Ah! Exactly! "...even a closed computer, with a finite non extensible memory, can emulate a plurality of observers, defeating solipsim locally, if its memory is enough big." YES! Defeating _/*solipsism locally*/_. That is exactly what I am trying to discuss with you, that is what the verbosity about "local measures" is trying to convey. The "memory" is a resource, it is the computer's version of space. It is where the plurality is necessary.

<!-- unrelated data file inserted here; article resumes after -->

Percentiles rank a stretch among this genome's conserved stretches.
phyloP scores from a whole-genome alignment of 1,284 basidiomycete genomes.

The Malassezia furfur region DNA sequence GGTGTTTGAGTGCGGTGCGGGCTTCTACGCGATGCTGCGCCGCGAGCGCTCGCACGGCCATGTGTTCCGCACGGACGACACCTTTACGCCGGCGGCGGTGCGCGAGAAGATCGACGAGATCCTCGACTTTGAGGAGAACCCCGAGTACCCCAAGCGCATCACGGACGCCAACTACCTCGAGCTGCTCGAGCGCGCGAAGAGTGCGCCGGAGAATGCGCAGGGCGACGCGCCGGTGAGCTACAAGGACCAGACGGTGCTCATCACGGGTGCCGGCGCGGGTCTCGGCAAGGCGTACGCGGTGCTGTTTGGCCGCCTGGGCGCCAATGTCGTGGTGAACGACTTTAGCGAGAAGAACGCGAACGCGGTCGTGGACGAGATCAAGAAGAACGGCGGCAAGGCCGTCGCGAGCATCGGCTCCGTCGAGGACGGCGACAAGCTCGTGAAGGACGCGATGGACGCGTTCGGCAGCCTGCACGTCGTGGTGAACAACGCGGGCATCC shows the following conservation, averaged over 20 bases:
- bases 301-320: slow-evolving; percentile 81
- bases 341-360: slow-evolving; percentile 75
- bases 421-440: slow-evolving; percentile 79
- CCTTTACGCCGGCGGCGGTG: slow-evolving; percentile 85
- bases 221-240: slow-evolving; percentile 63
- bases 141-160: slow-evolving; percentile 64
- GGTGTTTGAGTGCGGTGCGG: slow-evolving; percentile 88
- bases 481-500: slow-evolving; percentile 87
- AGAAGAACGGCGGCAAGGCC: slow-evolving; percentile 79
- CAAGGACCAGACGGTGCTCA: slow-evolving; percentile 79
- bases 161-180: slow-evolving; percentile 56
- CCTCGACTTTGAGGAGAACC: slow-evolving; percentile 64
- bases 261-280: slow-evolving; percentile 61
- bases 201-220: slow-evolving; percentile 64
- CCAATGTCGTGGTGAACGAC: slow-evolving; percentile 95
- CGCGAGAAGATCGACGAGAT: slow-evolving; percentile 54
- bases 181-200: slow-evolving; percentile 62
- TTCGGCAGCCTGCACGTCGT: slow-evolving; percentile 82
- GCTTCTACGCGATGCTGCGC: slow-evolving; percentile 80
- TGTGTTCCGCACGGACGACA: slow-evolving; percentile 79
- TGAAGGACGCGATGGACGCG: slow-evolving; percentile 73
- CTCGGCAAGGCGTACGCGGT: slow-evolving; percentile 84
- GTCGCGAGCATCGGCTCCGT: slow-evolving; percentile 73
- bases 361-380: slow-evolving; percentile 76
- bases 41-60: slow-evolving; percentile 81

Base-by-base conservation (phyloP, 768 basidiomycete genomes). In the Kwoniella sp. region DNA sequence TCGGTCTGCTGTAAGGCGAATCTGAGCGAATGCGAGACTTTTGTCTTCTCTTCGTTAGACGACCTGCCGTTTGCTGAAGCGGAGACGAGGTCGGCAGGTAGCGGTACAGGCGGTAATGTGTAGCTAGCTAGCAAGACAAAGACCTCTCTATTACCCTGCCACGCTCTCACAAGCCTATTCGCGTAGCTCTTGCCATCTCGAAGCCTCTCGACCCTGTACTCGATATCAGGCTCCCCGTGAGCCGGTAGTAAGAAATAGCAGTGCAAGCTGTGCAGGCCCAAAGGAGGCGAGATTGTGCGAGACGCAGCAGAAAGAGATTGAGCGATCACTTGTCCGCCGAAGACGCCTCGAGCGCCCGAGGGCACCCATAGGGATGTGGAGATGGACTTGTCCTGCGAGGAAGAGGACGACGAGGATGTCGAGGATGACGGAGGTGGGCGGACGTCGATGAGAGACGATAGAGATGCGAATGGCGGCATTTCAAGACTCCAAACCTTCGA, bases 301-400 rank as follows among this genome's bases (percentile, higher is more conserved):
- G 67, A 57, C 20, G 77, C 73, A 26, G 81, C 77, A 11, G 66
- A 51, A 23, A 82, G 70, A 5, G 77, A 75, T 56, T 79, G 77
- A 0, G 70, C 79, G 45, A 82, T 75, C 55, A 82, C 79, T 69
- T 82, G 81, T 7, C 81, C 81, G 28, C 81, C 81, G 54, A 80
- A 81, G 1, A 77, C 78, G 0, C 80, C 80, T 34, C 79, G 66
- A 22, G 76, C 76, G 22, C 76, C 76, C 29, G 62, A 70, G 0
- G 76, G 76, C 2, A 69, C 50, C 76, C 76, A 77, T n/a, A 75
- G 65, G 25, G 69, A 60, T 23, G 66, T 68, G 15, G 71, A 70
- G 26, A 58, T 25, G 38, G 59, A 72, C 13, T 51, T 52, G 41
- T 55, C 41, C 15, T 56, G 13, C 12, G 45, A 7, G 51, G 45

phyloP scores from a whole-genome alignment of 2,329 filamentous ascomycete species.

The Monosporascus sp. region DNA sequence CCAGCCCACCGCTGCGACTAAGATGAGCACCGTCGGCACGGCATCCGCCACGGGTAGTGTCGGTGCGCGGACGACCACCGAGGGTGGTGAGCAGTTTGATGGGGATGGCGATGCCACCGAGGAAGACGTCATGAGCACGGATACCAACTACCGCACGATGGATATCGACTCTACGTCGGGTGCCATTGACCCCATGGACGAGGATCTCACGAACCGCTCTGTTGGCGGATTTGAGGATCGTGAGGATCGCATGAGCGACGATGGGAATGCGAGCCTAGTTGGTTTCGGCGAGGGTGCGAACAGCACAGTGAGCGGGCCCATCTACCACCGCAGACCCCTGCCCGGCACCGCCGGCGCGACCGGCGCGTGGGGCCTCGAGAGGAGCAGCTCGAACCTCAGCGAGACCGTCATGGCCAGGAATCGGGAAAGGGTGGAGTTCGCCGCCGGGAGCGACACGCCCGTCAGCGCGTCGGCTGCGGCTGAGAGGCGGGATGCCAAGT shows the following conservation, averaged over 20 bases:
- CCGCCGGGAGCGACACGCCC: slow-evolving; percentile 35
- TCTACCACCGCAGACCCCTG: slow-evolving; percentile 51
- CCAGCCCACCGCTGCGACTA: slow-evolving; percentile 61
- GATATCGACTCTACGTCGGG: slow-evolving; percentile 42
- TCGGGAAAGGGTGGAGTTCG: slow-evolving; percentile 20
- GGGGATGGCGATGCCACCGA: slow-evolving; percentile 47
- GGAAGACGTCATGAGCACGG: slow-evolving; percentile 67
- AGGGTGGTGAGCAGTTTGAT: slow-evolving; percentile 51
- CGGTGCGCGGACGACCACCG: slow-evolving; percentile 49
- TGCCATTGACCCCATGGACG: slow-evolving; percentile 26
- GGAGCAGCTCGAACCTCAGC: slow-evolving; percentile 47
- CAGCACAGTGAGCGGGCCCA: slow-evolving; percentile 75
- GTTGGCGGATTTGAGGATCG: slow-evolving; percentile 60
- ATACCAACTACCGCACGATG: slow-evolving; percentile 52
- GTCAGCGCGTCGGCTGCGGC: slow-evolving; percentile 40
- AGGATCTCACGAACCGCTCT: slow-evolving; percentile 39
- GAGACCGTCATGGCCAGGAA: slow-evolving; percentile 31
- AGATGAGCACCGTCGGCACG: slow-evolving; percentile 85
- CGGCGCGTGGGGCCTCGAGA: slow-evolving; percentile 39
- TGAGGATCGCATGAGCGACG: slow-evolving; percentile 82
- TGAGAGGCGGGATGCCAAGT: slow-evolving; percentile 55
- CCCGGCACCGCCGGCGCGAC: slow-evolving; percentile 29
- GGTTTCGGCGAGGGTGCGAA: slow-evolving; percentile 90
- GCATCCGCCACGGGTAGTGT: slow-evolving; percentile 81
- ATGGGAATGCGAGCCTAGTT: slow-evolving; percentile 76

Let us recap the idea so far: A Computer, defined abstractly, is a closed system. It must be closed if it has a fixed point identity (ala Kleene theorems) , but this closure causes it to be solipsist. It cannot name anything or have knowledge of anything that is not within the span of its being. How do we solve this problem? We first have to accept the problem. Like the alcoholic that wants rehabilitation, we must accept that we are - as observers - solipsists, but there is a chance that we are not doomed to this misery. If the memory of the computer is "big enough" then there is a non-zero chance that the memory of a separate and different computer has a state of its memory that is identical. This allows for a partial bisimilarity to exist between the two computers. My idea is that if there is sufficient bisimilarity between a disjoint pair of closed computational systems and if there is a smooth transformation that allows homomorphisms <http://en.wikipedia.org/wiki/Homomorphism> of arbitrary states within a memory, then the appearance of plurality of computational observers is possible. The Stone duality then implies that if a homomorphism between a pair of Boolean algebras exists then there is a transformation between a pair of Stone spaces that exists. If physics can be defined in terms of Stone spaces and abstract computations in terms of Boolean algebras then the mind-body problem is solved. There is no need to "reduce" the mind-body problem to a body or a mind problem (in the singular sense). There is a reduction to a Minds (plural) or Bodies (plural) problem, and this is the interaction problem that I am trying to explain. If you would only read that article on the Concurrency Problem in Wiki, this might have been an easier journey.